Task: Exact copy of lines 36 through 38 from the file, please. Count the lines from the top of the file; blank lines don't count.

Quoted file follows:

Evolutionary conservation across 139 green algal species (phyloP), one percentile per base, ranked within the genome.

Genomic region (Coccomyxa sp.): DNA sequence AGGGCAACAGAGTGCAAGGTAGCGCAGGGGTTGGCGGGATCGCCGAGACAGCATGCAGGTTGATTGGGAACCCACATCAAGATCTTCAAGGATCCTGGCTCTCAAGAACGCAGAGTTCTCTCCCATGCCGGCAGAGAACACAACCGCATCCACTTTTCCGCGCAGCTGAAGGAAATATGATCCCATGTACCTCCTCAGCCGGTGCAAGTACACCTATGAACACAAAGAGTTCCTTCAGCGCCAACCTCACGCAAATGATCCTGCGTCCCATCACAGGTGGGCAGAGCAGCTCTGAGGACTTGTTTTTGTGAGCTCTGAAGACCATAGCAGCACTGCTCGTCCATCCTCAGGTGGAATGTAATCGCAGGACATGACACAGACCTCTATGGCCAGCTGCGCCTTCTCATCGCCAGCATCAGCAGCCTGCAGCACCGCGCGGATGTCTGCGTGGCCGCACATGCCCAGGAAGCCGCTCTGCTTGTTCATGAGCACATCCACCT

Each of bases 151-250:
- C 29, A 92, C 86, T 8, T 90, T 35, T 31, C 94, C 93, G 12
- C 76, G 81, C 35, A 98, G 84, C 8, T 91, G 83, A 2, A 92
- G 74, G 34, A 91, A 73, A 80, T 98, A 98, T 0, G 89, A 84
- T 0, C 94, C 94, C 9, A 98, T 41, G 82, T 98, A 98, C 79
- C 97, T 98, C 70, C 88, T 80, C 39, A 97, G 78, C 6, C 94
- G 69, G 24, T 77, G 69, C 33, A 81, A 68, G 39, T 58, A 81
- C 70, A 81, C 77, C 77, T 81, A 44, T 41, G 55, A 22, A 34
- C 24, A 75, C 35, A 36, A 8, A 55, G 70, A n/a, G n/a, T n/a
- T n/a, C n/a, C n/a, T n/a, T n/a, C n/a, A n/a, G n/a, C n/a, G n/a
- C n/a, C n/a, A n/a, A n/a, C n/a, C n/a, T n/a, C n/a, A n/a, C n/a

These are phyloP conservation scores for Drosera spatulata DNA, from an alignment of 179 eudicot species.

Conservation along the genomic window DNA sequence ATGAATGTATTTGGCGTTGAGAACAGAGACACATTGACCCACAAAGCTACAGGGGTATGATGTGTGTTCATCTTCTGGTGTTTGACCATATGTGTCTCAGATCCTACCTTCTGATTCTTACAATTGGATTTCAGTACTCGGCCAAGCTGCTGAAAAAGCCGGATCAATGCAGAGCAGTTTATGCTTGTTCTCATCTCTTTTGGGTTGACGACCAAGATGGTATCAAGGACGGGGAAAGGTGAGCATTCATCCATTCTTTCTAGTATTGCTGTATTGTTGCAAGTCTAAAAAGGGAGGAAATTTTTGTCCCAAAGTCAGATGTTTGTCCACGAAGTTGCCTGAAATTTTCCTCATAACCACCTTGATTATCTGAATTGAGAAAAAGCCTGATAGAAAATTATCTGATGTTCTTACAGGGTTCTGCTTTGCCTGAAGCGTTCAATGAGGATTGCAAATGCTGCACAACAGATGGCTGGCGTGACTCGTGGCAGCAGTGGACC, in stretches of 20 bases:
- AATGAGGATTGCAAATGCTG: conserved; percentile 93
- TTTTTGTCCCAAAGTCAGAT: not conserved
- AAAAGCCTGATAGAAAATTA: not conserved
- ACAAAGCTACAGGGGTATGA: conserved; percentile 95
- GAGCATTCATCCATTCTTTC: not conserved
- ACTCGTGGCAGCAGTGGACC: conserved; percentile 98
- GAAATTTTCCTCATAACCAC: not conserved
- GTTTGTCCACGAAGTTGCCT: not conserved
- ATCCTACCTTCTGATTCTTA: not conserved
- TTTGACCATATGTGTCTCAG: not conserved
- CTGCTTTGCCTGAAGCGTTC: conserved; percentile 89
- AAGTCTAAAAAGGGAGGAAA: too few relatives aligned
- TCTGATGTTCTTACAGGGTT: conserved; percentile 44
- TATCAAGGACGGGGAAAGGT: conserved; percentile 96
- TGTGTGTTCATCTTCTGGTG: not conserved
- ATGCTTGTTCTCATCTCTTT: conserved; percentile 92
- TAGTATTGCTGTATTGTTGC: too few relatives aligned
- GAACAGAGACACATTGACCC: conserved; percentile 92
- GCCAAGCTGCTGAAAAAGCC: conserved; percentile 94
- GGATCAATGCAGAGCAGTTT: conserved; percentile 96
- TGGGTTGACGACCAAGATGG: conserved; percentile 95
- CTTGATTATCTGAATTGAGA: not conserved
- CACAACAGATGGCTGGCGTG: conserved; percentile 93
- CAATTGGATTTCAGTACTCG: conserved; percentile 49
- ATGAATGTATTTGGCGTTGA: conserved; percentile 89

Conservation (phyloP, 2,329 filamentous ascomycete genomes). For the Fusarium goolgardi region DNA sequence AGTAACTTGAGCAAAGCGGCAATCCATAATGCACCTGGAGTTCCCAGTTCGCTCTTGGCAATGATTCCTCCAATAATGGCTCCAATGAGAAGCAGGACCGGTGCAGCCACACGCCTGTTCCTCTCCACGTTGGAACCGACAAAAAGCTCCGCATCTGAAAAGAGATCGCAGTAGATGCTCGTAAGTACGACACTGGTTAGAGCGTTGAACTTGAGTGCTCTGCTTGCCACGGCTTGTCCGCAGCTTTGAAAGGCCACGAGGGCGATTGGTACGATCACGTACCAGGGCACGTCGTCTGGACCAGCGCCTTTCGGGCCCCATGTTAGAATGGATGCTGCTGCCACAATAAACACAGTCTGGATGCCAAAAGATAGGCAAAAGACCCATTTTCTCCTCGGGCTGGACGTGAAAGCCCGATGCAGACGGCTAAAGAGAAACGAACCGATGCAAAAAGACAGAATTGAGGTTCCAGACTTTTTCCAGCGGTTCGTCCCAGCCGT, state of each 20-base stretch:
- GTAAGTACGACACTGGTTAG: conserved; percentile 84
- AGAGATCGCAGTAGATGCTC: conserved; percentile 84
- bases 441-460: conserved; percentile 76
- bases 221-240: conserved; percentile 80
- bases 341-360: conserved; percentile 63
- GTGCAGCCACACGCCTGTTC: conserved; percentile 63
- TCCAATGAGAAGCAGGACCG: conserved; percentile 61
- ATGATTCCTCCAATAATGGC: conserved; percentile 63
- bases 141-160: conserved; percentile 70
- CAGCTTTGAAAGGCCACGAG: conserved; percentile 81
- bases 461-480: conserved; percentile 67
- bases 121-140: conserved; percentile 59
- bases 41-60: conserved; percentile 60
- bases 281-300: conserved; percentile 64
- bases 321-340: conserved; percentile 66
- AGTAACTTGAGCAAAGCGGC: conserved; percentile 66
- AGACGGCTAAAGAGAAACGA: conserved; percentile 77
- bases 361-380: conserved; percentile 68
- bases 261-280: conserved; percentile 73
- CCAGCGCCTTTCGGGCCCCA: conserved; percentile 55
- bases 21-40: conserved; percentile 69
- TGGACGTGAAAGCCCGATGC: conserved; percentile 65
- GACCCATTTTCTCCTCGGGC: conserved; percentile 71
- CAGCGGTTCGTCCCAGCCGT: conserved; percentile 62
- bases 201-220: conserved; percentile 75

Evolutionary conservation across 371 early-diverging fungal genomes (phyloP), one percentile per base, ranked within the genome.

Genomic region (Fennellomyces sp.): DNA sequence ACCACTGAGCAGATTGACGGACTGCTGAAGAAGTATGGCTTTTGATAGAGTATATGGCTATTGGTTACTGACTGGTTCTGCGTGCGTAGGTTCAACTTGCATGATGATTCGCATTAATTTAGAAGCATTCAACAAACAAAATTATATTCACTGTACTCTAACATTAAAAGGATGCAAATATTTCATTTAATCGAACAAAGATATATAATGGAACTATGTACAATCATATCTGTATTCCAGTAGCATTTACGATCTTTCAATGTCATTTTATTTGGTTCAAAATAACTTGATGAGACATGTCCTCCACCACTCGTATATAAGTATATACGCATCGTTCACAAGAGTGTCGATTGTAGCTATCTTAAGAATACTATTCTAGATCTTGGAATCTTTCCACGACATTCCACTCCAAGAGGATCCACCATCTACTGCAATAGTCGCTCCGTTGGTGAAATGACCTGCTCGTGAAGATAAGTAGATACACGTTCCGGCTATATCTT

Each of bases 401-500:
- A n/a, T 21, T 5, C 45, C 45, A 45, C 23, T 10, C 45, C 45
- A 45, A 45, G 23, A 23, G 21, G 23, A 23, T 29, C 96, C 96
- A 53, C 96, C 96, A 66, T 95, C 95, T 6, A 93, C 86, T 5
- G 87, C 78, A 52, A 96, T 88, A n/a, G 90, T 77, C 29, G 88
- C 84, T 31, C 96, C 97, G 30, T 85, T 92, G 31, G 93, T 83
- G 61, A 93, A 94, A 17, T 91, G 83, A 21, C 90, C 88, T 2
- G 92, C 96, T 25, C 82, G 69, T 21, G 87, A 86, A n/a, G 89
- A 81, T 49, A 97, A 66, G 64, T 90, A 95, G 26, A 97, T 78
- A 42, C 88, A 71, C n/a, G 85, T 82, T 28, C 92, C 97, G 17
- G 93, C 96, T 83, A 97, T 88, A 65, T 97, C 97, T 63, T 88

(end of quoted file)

- TGGGTTGACGACCAAGATGG: conserved; percentile 95
- CTTGATTATCTGAATTGAGA: not conserved
- CACAACAGATGGCTGGCGTG: conserved; percentile 93